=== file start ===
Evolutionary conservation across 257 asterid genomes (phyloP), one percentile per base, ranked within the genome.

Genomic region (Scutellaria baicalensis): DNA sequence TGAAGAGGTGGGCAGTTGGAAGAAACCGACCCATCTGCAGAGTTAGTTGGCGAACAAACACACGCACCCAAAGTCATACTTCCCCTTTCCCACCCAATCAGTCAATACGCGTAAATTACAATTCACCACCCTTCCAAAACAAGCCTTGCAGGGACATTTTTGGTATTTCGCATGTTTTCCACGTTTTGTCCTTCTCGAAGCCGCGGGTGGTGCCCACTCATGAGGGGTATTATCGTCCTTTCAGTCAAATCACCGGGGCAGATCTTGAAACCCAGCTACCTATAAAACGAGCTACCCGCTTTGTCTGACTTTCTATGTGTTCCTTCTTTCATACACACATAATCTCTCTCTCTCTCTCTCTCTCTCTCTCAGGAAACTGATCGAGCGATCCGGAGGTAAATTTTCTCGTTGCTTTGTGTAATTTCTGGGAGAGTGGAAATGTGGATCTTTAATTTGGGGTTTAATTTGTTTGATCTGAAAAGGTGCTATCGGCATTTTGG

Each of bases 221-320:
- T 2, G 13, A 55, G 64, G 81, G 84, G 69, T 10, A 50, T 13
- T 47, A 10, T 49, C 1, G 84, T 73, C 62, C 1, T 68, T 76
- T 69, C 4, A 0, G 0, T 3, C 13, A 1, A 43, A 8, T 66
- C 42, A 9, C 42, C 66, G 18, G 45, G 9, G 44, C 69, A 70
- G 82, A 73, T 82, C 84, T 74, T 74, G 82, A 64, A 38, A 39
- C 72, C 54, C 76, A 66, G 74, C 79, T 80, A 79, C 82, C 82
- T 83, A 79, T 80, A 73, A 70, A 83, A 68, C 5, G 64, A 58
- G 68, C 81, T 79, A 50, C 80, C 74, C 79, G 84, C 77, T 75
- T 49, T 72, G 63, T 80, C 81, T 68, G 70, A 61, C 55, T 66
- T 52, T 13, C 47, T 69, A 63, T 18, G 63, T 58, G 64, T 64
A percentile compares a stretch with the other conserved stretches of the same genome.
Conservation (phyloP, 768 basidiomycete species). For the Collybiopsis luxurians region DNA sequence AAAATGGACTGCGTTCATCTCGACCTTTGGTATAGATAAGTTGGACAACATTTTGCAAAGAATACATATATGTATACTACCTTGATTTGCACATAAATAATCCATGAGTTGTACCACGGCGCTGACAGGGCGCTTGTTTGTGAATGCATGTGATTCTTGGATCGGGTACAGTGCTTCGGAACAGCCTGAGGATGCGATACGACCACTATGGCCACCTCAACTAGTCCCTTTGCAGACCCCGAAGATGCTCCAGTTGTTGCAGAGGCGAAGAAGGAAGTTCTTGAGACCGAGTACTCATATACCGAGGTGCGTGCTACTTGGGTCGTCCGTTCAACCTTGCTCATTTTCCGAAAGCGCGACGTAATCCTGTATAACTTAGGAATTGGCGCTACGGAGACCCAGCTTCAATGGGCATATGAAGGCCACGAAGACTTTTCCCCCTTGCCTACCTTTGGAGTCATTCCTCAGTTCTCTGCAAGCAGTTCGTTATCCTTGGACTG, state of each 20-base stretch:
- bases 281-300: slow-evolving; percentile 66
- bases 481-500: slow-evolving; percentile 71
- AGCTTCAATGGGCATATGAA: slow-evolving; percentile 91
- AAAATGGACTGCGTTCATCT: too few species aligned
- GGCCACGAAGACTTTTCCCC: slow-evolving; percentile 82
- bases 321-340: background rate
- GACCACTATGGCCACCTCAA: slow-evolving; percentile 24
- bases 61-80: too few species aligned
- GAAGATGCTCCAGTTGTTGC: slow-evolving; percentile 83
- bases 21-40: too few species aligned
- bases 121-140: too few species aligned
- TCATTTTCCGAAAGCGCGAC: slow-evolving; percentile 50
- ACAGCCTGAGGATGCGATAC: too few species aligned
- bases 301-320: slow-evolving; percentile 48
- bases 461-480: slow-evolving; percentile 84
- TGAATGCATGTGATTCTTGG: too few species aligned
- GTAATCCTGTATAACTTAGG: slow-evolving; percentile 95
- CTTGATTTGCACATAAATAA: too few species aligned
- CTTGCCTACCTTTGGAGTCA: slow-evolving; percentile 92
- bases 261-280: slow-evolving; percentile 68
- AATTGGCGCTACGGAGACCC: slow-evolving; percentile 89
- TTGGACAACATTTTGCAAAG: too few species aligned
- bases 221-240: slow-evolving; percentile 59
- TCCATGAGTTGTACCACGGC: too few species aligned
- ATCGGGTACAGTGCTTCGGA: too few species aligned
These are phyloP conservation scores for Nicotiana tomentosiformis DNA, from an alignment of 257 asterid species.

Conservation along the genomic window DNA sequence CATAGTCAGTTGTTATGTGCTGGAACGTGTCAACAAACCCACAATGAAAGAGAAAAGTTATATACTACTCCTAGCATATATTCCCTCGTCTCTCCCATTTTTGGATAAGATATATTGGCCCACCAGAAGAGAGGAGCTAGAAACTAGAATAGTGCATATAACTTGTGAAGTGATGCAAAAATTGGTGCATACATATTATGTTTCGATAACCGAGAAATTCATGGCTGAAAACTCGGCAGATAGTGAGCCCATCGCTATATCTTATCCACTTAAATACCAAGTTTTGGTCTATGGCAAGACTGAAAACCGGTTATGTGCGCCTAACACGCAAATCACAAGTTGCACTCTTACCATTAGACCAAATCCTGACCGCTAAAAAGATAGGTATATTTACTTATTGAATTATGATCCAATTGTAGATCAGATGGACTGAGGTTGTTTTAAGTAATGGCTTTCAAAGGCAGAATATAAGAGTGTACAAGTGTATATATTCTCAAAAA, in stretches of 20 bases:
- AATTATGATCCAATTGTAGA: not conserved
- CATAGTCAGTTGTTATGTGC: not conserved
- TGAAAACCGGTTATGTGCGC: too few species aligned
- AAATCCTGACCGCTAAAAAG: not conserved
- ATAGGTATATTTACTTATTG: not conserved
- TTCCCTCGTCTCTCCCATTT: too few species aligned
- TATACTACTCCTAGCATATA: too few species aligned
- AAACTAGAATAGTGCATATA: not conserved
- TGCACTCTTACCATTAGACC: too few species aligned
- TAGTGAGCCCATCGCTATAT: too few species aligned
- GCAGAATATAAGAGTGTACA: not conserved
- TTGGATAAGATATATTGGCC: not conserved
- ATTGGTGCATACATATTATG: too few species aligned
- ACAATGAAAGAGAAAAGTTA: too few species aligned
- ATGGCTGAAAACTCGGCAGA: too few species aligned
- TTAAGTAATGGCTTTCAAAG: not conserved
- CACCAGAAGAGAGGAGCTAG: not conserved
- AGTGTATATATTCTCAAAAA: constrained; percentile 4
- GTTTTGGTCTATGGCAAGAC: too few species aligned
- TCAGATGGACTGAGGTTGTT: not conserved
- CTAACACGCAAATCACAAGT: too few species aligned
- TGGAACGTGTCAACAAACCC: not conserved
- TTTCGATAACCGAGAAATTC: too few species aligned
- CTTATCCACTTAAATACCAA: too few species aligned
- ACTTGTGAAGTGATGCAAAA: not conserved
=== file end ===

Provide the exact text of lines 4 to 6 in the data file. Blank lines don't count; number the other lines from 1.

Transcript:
- T 2, G 13, A 55, G 64, G 81, G 84, G 69, T 10, A 50, T 13
- T 47, A 10, T 49, C 1, G 84, T 73, C 62, C 1, T 68, T 76
- T 69, C 4, A 0, G 0, T 3, C 13, A 1, A 43, A 8, T 66